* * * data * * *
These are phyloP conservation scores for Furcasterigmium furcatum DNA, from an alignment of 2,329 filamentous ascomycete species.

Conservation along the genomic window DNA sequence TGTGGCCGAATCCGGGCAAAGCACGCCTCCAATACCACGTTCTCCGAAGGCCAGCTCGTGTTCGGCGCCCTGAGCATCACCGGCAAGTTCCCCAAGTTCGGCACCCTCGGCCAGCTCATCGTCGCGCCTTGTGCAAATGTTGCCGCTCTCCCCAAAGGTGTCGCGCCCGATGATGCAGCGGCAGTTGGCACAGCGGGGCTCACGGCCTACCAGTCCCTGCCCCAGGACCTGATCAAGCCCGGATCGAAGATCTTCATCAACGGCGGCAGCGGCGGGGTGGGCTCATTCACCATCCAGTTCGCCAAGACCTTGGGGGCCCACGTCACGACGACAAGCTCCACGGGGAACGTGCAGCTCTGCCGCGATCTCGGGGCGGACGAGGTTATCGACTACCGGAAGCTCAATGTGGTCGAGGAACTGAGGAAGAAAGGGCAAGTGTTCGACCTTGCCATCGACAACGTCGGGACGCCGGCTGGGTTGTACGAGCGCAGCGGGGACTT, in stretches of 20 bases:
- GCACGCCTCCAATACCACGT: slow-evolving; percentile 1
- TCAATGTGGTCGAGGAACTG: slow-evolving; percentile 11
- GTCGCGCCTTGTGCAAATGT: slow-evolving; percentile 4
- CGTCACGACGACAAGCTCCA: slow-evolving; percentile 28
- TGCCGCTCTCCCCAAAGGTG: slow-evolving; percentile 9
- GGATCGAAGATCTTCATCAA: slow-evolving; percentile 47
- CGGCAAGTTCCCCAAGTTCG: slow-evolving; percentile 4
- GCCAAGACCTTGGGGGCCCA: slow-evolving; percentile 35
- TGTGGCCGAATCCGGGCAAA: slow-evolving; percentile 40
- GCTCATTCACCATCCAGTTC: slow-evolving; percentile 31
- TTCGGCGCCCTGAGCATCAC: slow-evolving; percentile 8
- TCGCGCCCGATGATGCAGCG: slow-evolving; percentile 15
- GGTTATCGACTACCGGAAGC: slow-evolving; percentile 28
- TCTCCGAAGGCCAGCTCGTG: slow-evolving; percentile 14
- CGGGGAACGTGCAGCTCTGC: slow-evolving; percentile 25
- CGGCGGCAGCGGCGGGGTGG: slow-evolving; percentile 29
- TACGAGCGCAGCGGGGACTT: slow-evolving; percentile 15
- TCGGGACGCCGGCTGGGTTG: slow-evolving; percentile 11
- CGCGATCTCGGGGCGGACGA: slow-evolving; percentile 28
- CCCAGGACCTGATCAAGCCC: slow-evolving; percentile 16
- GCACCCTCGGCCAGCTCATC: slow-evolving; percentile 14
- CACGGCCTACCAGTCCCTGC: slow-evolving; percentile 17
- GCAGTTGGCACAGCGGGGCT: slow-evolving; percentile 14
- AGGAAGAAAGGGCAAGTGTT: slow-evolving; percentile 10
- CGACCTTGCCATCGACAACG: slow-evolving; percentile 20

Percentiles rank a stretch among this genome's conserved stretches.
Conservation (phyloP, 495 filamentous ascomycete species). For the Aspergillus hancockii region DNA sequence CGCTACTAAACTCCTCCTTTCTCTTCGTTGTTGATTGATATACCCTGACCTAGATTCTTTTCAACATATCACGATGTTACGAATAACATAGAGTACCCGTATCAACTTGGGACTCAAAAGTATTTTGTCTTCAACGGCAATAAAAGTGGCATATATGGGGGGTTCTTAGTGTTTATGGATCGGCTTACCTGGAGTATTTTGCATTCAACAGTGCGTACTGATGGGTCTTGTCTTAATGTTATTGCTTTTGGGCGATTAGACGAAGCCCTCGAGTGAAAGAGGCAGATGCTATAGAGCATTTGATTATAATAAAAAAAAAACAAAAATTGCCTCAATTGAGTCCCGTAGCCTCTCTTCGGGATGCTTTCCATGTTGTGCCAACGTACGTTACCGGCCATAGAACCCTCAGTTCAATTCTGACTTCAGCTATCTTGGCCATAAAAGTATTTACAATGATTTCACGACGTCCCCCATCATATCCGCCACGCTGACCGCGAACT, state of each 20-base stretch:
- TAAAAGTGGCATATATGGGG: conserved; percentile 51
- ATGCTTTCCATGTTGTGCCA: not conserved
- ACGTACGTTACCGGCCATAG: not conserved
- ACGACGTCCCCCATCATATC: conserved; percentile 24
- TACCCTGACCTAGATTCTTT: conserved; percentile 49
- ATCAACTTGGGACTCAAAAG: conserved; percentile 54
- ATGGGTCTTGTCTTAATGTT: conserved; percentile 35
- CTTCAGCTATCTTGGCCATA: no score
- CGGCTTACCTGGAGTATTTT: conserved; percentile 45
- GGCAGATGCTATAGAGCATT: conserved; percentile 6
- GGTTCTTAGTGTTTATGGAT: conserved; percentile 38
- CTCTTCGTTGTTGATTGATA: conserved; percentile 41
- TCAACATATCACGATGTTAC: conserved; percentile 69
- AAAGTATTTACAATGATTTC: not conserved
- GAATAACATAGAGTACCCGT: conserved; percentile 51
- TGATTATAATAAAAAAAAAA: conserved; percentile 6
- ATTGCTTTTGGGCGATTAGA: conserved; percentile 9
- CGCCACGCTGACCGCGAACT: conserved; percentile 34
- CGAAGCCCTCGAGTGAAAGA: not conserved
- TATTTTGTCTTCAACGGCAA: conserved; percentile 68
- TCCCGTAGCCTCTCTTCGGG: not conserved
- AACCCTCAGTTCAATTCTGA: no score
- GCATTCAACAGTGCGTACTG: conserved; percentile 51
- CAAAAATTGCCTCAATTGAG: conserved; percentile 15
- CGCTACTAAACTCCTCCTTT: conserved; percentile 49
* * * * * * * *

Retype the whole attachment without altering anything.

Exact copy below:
These are phyloP conservation scores for Furcasterigmium furcatum DNA, from an alignment of 2,329 filamentous ascomycete species.

Conservation along the genomic window DNA sequence TGTGGCCGAATCCGGGCAAAGCACGCCTCCAATACCACGTTCTCCGAAGGCCAGCTCGTGTTCGGCGCCCTGAGCATCACCGGCAAGTTCCCCAAGTTCGGCACCCTCGGCCAGCTCATCGTCGCGCCTTGTGCAAATGTTGCCGCTCTCCCCAAAGGTGTCGCGCCCGATGATGCAGCGGCAGTTGGCACAGCGGGGCTCACGGCCTACCAGTCCCTGCCCCAGGACCTGATCAAGCCCGGATCGAAGATCTTCATCAACGGCGGCAGCGGCGGGGTGGGCTCATTCACCATCCAGTTCGCCAAGACCTTGGGGGCCCACGTCACGACGACAAGCTCCACGGGGAACGTGCAGCTCTGCCGCGATCTCGGGGCGGACGAGGTTATCGACTACCGGAAGCTCAATGTGGTCGAGGAACTGAGGAAGAAAGGGCAAGTGTTCGACCTTGCCATCGACAACGTCGGGACGCCGGCTGGGTTGTACGAGCGCAGCGGGGACTT, in stretches of 20 bases:
- GCACGCCTCCAATACCACGT: slow-evolving; percentile 1
- TCAATGTGGTCGAGGAACTG: slow-evolving; percentile 11
- GTCGCGCCTTGTGCAAATGT: slow-evolving; percentile 4
- CGTCACGACGACAAGCTCCA: slow-evolving; percentile 28
- TGCCGCTCTCCCCAAAGGTG: slow-evolving; percentile 9
- GGATCGAAGATCTTCATCAA: slow-evolving; percentile 47
- CGGCAAGTTCCCCAAGTTCG: slow-evolving; percentile 4
- GCCAAGACCTTGGGGGCCCA: slow-evolving; percentile 35
- TGTGGCCGAATCCGGGCAAA: slow-evolving; percentile 40
- GCTCATTCACCATCCAGTTC: slow-evolving; percentile 31
- TTCGGCGCCCTGAGCATCAC: slow-evolving; percentile 8
- TCGCGCCCGATGATGCAGCG: slow-evolving; percentile 15
- GGTTATCGACTACCGGAAGC: slow-evolving; percentile 28
- TCTCCGAAGGCCAGCTCGTG: slow-evolving; percentile 14
- CGGGGAACGTGCAGCTCTGC: slow-evolving; percentile 25
- CGGCGGCAGCGGCGGGGTGG: slow-evolving; percentile 29
- TACGAGCGCAGCGGGGACTT: slow-evolving; percentile 15
- TCGGGACGCCGGCTGGGTTG: slow-evolving; percentile 11
- CGCGATCTCGGGGCGGACGA: slow-evolving; percentile 28
- CCCAGGACCTGATCAAGCCC: slow-evolving; percentile 16
- GCACCCTCGGCCAGCTCATC: slow-evolving; percentile 14
- CACGGCCTACCAGTCCCTGC: slow-evolving; percentile 17
- GCAGTTGGCACAGCGGGGCT: slow-evolving; percentile 14
- AGGAAGAAAGGGCAAGTGTT: slow-evolving; percentile 10
- CGACCTTGCCATCGACAACG: slow-evolving; percentile 20

Percentiles rank a stretch among this genome's conserved stretches.
Conservation (phyloP, 495 filamentous ascomycete species). For the Aspergillus hancockii region DNA sequence CGCTACTAAACTCCTCCTTTCTCTTCGTTGTTGATTGATATACCCTGACCTAGATTCTTTTCAACATATCACGATGTTACGAATAACATAGAGTACCCGTATCAACTTGGGACTCAAAAGTATTTTGTCTTCAACGGCAATAAAAGTGGCATATATGGGGGGTTCTTAGTGTTTATGGATCGGCTTACCTGGAGTATTTTGCATTCAACAGTGCGTACTGATGGGTCTTGTCTTAATGTTATTGCTTTTGGGCGATTAGACGAAGCCCTCGAGTGAAAGAGGCAGATGCTATAGAGCATTTGATTATAATAAAAAAAAAACAAAAATTGCCTCAATTGAGTCCCGTAGCCTCTCTTCGGGATGCTTTCCATGTTGTGCCAACGTACGTTACCGGCCATAGAACCCTCAGTTCAATTCTGACTTCAGCTATCTTGGCCATAAAAGTATTTACAATGATTTCACGACGTCCCCCATCATATCCGCCACGCTGACCGCGAACT, state of each 20-base stretch:
- TAAAAGTGGCATATATGGGG: conserved; percentile 51
- ATGCTTTCCATGTTGTGCCA: not conserved
- ACGTACGTTACCGGCCATAG: not conserved
- ACGACGTCCCCCATCATATC: conserved; percentile 24
- TACCCTGACCTAGATTCTTT: conserved; percentile 49
- ATCAACTTGGGACTCAAAAG: conserved; percentile 54
- ATGGGTCTTGTCTTAATGTT: conserved; percentile 35
- CTTCAGCTATCTTGGCCATA: no score
- CGGCTTACCTGGAGTATTTT: conserved; percentile 45
- GGCAGATGCTATAGAGCATT: conserved; percentile 6
- GGTTCTTAGTGTTTATGGAT: conserved; percentile 38
- CTCTTCGTTGTTGATTGATA: conserved; percentile 41
- TCAACATATCACGATGTTAC: conserved; percentile 69
- AAAGTATTTACAATGATTTC: not conserved
- GAATAACATAGAGTACCCGT: conserved; percentile 51
- TGATTATAATAAAAAAAAAA: conserved; percentile 6
- ATTGCTTTTGGGCGATTAGA: conserved; percentile 9
- CGCCACGCTGACCGCGAACT: conserved; percentile 34
- CGAAGCCCTCGAGTGAAAGA: not conserved
- TATTTTGTCTTCAACGGCAA: conserved; percentile 68
- TCCCGTAGCCTCTCTTCGGG: not conserved
- AACCCTCAGTTCAATTCTGA: no score
- GCATTCAACAGTGCGTACTG: conserved; percentile 51
- CAAAAATTGCCTCAATTGAG: conserved; percentile 15
- CGCTACTAAACTCCTCCTTT: conserved; percentile 49